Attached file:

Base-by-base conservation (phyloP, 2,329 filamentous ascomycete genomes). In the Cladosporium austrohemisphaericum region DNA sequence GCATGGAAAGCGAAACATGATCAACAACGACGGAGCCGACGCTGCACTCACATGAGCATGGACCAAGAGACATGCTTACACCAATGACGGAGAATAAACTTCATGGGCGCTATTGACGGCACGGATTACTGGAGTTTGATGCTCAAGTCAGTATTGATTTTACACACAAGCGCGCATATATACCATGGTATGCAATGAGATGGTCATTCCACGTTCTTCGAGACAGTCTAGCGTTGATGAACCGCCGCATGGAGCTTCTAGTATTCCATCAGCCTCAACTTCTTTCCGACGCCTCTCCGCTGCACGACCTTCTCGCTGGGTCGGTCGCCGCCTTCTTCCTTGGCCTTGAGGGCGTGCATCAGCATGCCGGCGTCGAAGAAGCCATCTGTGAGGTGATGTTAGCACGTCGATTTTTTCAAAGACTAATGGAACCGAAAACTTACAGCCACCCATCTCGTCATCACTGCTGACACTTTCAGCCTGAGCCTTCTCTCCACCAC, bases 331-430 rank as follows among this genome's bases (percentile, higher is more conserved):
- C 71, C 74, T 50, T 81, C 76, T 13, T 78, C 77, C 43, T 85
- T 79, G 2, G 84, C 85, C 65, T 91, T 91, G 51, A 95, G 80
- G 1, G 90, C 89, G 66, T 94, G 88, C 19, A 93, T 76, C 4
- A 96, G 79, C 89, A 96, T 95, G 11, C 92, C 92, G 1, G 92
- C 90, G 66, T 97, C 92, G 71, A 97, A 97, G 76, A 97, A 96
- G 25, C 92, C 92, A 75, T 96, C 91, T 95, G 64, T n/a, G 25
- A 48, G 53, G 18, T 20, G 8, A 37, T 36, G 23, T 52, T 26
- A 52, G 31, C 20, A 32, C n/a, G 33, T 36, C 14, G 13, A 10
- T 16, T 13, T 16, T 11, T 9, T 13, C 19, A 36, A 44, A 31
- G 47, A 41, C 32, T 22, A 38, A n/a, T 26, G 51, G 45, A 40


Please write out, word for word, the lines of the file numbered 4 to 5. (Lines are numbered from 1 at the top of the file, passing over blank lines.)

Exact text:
- G 1, G 90, C 89, G 66, T 94, G 88, C 19, A 93, T 76, C 4
- A 96, G 79, C 89, A 96, T 95, G 11, C 92, C 92, G 1, G 92